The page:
UN mulls arms embargo on Ivory Coast

UN mulls arms embargo on Ivory Coast

ABIDJAN – Top Ivory Coast and French officials appealed for calm yesterday, pledging to cooperate to put down a wave of unrest that left at least 13 dead and hundreds injured in the divided west African state.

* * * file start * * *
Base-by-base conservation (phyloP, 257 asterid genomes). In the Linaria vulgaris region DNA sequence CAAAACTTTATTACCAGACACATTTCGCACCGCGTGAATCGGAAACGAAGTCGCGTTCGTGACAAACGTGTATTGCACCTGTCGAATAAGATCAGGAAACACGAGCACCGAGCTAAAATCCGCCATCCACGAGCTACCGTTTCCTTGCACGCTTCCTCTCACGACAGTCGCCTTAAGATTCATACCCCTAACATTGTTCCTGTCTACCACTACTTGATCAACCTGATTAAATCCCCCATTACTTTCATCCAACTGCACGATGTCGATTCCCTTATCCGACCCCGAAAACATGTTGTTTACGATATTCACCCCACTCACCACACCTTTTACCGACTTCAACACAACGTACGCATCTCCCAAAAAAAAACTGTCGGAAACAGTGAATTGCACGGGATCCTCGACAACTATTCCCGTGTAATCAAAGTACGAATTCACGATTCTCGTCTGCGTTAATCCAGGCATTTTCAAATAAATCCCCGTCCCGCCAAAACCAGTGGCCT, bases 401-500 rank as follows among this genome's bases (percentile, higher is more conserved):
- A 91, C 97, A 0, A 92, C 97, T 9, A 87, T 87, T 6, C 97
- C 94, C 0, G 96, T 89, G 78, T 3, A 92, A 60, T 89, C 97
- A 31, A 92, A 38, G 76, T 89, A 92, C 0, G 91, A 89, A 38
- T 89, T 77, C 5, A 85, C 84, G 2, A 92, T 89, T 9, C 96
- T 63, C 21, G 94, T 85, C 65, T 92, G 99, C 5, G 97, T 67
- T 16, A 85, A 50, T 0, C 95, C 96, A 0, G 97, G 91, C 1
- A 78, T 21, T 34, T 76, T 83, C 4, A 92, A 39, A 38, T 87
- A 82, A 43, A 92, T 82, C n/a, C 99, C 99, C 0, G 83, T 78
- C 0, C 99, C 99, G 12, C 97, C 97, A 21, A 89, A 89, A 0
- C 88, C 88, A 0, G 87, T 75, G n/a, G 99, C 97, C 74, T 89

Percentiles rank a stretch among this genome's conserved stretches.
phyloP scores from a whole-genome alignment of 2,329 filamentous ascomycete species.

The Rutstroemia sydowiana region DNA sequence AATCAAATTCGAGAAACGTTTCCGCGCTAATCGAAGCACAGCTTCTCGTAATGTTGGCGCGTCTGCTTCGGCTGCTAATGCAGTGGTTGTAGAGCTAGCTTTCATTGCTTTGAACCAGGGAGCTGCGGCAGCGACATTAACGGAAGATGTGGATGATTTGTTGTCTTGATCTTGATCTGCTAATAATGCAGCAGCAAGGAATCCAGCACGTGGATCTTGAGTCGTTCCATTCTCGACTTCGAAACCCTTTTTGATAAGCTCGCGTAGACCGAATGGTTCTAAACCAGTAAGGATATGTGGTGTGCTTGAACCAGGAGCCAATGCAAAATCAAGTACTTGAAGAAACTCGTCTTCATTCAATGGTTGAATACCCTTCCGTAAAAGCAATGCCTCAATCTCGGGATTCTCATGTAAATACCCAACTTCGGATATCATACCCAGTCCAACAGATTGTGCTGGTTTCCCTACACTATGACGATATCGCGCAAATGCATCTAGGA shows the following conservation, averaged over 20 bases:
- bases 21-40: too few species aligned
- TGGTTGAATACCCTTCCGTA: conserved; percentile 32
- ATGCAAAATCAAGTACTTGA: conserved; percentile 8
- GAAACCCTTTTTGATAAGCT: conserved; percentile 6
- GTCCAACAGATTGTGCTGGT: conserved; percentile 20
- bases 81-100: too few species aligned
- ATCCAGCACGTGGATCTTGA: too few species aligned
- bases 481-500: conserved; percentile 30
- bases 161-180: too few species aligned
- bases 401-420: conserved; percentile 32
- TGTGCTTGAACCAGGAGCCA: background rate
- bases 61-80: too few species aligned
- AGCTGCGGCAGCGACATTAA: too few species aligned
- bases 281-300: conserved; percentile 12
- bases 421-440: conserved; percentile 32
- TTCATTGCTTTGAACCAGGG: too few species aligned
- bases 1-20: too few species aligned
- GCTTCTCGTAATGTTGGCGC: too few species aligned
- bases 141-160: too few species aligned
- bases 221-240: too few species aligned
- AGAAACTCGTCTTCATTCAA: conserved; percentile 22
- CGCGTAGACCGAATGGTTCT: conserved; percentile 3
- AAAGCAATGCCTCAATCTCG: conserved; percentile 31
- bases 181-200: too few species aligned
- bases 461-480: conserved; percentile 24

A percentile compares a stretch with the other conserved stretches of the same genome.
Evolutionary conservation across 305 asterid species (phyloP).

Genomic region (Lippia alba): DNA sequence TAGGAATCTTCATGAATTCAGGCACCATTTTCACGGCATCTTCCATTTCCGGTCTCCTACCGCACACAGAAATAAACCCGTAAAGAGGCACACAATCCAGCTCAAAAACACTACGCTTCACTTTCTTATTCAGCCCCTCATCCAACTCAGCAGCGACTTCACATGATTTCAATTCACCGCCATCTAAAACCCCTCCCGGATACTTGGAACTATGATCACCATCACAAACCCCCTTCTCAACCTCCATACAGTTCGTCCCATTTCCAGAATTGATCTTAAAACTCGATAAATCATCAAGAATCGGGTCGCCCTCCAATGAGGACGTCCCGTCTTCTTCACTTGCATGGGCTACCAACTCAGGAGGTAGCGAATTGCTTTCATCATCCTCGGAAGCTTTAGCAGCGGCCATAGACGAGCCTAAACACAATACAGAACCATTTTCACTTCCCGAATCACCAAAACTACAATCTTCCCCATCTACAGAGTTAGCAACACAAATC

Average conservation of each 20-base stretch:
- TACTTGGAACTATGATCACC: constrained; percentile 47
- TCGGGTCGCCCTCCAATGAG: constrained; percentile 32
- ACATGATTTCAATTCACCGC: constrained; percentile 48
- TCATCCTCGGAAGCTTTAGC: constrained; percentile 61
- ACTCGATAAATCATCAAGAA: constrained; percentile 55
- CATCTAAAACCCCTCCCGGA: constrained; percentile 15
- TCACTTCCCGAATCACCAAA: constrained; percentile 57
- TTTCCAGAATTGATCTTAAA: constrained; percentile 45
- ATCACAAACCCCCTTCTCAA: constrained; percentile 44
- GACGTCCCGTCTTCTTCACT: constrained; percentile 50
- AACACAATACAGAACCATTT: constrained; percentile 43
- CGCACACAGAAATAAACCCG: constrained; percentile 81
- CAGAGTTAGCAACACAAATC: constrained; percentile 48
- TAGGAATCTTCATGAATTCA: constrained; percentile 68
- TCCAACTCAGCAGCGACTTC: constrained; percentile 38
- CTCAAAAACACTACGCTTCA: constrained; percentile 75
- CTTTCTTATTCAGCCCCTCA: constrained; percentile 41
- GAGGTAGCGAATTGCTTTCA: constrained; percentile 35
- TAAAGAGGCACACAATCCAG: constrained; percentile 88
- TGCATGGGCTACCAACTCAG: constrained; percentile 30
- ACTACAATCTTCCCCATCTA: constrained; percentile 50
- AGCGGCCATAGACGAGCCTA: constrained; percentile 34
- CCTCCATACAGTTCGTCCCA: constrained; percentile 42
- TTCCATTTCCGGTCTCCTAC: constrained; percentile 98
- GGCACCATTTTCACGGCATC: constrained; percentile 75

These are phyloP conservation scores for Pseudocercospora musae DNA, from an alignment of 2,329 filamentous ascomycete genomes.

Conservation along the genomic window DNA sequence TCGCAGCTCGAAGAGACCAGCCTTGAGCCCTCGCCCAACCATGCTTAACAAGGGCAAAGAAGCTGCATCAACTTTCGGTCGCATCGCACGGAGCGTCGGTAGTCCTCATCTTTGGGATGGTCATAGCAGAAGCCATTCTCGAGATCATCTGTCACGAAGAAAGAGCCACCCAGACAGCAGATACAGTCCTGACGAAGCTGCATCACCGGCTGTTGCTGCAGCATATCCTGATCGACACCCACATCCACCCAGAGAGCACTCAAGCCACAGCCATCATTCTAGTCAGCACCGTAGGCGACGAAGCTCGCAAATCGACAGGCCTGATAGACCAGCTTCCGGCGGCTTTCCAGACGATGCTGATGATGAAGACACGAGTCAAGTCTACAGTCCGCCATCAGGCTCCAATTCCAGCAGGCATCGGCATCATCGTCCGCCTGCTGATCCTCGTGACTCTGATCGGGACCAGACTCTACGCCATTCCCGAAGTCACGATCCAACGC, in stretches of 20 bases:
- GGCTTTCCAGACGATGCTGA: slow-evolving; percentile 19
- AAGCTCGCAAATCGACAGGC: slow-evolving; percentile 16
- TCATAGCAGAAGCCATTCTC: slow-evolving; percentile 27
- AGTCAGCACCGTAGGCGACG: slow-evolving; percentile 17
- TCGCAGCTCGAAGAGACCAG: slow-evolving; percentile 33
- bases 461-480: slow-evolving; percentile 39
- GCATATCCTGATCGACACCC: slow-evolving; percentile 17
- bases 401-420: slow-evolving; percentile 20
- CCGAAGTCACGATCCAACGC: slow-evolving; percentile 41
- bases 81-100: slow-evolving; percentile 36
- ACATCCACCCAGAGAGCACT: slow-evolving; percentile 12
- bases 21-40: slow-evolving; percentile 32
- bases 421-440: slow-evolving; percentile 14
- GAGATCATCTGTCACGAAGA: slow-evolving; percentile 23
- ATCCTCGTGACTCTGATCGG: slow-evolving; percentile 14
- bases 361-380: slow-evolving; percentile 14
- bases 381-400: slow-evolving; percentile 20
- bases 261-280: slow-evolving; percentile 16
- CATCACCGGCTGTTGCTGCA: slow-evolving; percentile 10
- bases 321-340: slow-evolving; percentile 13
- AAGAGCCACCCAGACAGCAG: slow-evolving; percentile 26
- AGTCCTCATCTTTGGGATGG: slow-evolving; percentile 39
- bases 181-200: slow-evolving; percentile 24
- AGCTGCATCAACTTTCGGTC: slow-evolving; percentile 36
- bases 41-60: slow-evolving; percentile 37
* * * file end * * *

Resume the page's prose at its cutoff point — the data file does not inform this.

The UN Security Council, meanwhile, was debating a French proposal for an arms embargo against Ivory Coast, which was split between rebel and government zones after a failed coup in September 2002 erupted into civil war. The world’s top cocoa producer has been rocked by violence since Thursday, when Ivorian air strikes strafed the rebel strongholds of Bouake and Korhogo in what President Laurent Gbagbo called an operation to “liberate and reunite the country.”After nine of its troops and a US civilian were killed in the last of the air raids on Saturday, France responded by destroying most of Ivory Coast’s aircraft, which inflamed anti-French sentiment in the former French colony and sent thousands of people into the streets.Mob violence left one in four Abidjan homes owned by Europeans looted and vandalized, while foreign residents told AFP of being dragged from their cars and beaten, their watches and jewelry stolen.But Ivorian parliamentary speaker Mamadou Koulibaly, who had stoked xenophobic fires at the weekend after French forces wiped out the Ivorian air force in retaliation for a air strike that killed nine French soldiers and a US civilian, said Monday that the time for belligerence had passed.”We are proceeding towards calm so as to resume economic activity,” he said after a meeting at the Hotel Ivoire with French and Ivorian military officials at which he proposed joint patrols by French and Ivorian security forces to help restore order.”We tempted catastrophe,” added armed forces chief General Mathias Doue.”We are urging everyone to stay calm and to help return life to normal as soon as possible.”French General Henri Poncet emerged from the meeting seeking to reaffirm the mission of the 4,000 French troops patrolling a ceasefire in place since May 2003.”Our objective is to reassure the expatriate community and to secure residents in the Ivorian economic capital from being robbed or injured,” he said of Operation Unicorn, which has been reinforced since Sunday by several hundred soldiers.”We have no intention of overthrowing President Gbagbo,” he said, hoping to counter rumors that resulted in a standoff with warning shots fired earlier Monday at the Hotel Ivoire between French troops and Gbagbo partisans called into the streets by national radio.- Nampa-AFPThe world’s top cocoa producer has been rocked by violence since Thursday, when Ivorian air strikes strafed the rebel strongholds of Bouake and Korhogo in what President Laurent Gbagbo called an operation to “liberate and reunite the country.”After nine of its troops and a US civilian were killed in the last of the air raids on Saturday, France responded by destroying most of Ivory Coast’s aircraft, which inflamed anti-French sentiment in the former French colony and sent thousands of people into the streets.Mob violence left one in four Abidjan homes owned by Europeans looted and vandalized, while foreign residents told AFP of being dragged from their cars and beaten, their watches and jewelry stolen.But Ivorian parliamentary speaker Mamadou Koulibaly, who had stoked xenophobic fires at the weekend after French forces wiped out the Ivorian air force in retaliation for a air strike that killed nine French soldiers and a US civilian, said Monday that the time for belligerence had passed.”We are proceeding towards calm so as to resume economic activity,” he said after a meeting at the Hotel Ivoire with French and Ivorian military officials at which he proposed joint patrols by French and Ivorian security forces to help restore order.”We tempted catastrophe,” added armed forces chief General Mathias Doue.”We are urging everyone to stay calm and to help return life to normal as soon as possible.”French General Henri Poncet emerged from the meeting seeking to reaffirm the mission of the 4,000 French troops patrolling a ceasefire in place since May 2003.”Our objective is to reassure the expatriate community and to secure residents in the Ivorian economic capital from being robbed or injured,” he said of Operation Unicorn, which has been reinforced since Sunday by several hundred soldiers.”We have no intention of overthrowing President Gbagbo,” he said, hoping to counter rumors that resulted in a standoff with warning shots fired earlier Monday at the Hotel Ivoire between French troops and Gbagbo partisans called into the streets by national radio. – Nampa-AFP

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